Holiseason

Fall and the Sukkot Moon

Today is the last day of Sukkot. A notice went out for volunteers to come in and take down the Sukkah. Rabbi Jamie slept in the sukkah a couple of nights ago, putting his sleeping bag on the picnic table inside it. He’s an outdoor guy, loves camping, mountain biking, and skiing.

The last day of Sukkot is Simchat Torah. You’ve probably seen pictures of this holiday where the Torah scroll is unwound and folks hold it up in the sanctuary, then dance. It’s a fun, celebratory holiday, putting a punctuation mark on the holiday month of Tishrei and rewinding the scroll to Bereshit.

The parsha for this sabbath is Bereshit. The beginning. The Hebrew name for the book Christians call Genesis. This first parsha is the beginning of Genesis and also begins the reading of the five books of the Torah through another Jewish year.

The month ends on October 29. Rosh Hodesh, the new moon, starts every Jewish lunar month and is a minor holiday of its own. This will be the month of Heshvan.

This year Samain will be under a new moon. As Tishrei begins the Jewish new year on Rosh Hashanah, so Samain begins the Celtic new year. In the Celtic new year the emphasis is on the fallow season upcoming as Samain literally means summer’s end, the end of the growing season. It’s the last harvest festival.

November 1st is the festival of all Souls in the Christian liturgical calendar and the next day, November 2nd, is dia de muertos, the day of the dead.

Diwali, celebrated on October 27th this year, is a Hindu celebration of the triumph of light over darkness, good over evil, hope over despair, and knowledge over ignorance. It’s a new moon holiday, too. Hindu new moons come in the middle of the calendar month.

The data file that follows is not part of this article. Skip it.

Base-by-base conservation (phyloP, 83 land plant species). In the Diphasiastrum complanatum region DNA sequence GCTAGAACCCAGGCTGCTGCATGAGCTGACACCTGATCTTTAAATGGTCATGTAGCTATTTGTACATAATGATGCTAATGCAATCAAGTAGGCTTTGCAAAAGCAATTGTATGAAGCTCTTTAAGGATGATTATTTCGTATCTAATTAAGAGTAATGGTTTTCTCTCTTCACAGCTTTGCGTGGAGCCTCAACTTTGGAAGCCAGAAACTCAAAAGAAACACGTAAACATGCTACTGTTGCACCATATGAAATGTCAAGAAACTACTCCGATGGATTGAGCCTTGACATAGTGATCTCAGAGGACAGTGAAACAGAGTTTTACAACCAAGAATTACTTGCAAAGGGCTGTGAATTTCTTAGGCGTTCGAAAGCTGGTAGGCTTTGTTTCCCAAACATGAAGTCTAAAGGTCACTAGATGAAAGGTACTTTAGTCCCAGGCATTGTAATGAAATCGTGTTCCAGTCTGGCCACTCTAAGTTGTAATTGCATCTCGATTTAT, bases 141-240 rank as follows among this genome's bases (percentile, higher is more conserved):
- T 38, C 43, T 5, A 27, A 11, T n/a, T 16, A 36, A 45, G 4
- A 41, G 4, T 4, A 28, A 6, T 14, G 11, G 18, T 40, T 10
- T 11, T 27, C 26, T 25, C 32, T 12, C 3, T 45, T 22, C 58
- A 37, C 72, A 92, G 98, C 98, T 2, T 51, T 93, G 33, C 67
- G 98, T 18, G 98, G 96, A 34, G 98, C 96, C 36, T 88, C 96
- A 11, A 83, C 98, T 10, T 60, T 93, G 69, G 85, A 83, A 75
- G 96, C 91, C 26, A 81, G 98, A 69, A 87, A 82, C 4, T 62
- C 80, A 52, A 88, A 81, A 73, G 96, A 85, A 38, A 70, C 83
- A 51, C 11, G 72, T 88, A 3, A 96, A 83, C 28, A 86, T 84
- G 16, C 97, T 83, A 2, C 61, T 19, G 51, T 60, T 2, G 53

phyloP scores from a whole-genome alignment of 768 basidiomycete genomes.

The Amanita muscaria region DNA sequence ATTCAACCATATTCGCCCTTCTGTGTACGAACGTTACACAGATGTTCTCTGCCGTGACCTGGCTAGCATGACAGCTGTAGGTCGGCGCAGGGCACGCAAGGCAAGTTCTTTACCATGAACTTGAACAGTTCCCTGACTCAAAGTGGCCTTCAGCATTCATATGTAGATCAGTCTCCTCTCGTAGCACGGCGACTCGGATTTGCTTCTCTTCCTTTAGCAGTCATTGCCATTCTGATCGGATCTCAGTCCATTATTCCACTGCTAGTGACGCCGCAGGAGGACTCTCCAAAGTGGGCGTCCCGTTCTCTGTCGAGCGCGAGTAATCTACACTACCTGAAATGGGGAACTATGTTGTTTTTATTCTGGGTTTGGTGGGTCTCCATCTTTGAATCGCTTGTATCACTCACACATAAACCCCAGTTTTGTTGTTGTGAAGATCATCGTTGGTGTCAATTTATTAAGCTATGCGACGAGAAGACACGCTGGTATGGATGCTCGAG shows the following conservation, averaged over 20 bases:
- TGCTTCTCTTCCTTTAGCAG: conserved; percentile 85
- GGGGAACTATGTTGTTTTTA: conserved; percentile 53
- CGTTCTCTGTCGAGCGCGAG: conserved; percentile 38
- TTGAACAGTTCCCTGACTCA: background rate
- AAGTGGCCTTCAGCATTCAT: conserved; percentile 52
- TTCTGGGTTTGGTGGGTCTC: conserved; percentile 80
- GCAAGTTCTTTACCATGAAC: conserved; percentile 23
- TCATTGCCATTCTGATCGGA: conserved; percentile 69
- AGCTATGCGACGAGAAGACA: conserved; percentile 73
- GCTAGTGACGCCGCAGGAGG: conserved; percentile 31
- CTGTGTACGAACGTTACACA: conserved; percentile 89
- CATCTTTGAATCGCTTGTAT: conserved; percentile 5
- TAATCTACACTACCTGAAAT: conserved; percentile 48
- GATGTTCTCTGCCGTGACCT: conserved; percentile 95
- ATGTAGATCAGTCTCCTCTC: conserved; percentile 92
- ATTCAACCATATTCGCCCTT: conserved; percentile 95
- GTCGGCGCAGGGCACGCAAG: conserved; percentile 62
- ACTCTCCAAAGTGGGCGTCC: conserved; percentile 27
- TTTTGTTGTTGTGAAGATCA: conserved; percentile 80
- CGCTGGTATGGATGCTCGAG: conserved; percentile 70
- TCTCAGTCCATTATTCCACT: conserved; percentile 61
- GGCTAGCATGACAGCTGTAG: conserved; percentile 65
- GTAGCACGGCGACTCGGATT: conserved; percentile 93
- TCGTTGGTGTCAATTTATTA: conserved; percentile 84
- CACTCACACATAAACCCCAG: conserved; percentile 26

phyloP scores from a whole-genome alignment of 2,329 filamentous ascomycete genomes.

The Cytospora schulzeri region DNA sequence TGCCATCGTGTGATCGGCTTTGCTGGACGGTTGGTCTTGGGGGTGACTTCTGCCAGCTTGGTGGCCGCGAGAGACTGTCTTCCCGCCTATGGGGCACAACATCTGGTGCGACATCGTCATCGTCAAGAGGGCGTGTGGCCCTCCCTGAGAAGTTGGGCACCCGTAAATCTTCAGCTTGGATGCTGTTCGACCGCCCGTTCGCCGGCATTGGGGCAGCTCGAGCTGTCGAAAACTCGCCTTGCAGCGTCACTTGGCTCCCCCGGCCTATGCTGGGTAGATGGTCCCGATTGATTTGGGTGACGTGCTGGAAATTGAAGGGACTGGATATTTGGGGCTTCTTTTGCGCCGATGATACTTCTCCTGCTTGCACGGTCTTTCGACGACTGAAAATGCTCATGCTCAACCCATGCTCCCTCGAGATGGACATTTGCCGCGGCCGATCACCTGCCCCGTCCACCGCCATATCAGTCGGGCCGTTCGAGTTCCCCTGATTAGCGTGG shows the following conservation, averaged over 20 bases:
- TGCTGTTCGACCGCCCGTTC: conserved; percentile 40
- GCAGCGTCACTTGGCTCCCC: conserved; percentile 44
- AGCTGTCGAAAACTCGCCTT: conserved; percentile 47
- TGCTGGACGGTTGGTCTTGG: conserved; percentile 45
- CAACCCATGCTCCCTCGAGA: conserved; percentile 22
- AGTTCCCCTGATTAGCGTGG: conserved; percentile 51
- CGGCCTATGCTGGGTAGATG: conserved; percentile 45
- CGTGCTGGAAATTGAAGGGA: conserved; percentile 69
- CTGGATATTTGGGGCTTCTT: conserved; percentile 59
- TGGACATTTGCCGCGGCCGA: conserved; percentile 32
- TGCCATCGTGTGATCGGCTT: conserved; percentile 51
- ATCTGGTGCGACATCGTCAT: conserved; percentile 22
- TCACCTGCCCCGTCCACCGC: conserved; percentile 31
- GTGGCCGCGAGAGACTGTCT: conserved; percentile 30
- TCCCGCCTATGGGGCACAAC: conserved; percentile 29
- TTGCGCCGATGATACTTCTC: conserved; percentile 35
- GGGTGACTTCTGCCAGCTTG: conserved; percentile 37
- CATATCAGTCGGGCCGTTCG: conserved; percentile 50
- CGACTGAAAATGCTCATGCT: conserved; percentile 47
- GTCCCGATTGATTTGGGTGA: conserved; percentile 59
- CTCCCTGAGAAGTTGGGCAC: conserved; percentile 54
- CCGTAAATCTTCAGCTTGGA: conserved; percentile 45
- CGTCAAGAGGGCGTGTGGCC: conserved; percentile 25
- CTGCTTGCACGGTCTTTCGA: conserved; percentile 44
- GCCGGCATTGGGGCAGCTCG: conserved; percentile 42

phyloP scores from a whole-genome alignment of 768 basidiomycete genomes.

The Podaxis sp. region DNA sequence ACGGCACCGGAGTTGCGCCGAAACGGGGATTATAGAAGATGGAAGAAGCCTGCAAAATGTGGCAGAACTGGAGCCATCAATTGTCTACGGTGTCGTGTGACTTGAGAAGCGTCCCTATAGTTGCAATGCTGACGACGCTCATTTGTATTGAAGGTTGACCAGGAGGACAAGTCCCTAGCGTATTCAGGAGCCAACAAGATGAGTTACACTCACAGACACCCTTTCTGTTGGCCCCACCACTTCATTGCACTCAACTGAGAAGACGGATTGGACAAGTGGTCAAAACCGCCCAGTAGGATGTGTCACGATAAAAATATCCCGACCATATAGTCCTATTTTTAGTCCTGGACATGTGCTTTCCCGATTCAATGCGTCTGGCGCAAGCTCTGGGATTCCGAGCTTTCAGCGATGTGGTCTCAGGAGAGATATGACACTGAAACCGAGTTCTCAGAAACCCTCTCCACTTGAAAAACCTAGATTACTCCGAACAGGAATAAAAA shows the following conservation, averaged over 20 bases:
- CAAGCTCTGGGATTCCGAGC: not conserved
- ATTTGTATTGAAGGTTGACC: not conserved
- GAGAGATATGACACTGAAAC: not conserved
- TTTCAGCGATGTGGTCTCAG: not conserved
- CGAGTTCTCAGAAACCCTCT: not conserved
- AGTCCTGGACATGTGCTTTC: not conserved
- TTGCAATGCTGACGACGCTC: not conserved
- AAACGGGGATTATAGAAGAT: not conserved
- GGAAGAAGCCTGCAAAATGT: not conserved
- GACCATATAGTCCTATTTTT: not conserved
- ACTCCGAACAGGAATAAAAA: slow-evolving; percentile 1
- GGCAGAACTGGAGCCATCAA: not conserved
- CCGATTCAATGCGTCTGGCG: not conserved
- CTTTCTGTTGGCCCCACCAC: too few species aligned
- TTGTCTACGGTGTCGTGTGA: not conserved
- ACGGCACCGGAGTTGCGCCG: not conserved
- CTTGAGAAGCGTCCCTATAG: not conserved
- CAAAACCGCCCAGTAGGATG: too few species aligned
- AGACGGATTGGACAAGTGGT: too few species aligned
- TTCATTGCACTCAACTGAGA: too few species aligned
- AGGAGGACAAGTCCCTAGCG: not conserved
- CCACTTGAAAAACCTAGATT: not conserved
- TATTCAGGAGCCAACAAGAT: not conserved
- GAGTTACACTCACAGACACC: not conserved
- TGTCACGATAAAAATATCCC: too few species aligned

Before my time at CBE, I started Holiseason on September 29th, Michaelmas. Now I start it with Rosh Hashanah. It runs until Epiphany, January 6th. Enjoy this holiseason when so many cultures have feasts, days of prayer and offerings, good times. We need these days which exist outside of ordinary time and remind us of the sacred nature of the reality we inhabit every day.

Resurrection

Fall and the Sukkot Moon

Went out for the paper with some anticipation. The Orionid meteor shower peaks in the early morning hours. So I stood looking, gazing above Orion’s shoulder. Getting cold. It’s 21 degrees. And looking. Still looking. Nope.

Oh, well. Got a good view of Orion and the waning Sukkot moon. A few clouds diffused the moon light to the east, otherwise the sky was clear.

I know, Minnesotans. Getting cold at twenty one degrees? Remember I’ve lived here almost 5 years. I came out for the closing on Samain of 2014 and we moved in on the Winter Solstice of that year. Gonna have to invalidate my winter passport for no longer meeting Gopher State citizenship requirements.